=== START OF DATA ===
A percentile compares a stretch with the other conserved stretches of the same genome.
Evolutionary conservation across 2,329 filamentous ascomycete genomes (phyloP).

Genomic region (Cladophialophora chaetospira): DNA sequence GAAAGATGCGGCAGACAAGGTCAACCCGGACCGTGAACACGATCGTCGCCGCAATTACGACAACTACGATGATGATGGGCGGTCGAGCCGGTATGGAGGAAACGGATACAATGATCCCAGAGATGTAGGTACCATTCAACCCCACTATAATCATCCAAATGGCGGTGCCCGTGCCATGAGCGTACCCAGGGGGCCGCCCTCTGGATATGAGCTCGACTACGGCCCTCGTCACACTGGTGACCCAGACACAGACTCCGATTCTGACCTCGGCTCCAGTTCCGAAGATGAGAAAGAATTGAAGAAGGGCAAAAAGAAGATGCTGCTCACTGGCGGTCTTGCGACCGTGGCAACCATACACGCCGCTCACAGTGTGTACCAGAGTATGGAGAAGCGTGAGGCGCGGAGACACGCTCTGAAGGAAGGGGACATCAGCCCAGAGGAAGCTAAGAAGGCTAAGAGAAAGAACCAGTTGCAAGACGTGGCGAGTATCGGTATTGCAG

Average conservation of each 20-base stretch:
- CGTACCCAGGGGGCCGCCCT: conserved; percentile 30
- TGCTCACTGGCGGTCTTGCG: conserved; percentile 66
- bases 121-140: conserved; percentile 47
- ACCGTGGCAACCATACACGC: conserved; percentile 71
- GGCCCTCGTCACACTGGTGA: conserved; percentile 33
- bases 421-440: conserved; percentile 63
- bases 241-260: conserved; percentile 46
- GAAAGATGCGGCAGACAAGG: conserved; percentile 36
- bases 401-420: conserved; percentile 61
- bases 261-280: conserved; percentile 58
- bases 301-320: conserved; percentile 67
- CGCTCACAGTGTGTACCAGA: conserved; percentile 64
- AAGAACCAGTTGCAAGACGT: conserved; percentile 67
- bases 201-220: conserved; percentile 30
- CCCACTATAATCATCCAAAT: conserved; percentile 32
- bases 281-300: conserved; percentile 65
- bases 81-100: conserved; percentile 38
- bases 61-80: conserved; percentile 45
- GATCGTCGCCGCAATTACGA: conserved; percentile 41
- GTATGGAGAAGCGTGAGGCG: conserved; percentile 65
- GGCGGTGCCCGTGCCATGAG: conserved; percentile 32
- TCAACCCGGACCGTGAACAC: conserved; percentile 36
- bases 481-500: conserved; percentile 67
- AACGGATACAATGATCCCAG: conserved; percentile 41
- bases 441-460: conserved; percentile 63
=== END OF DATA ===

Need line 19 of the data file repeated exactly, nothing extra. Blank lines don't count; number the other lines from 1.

- CCCACTATAATCATCCAAAT: conserved; percentile 32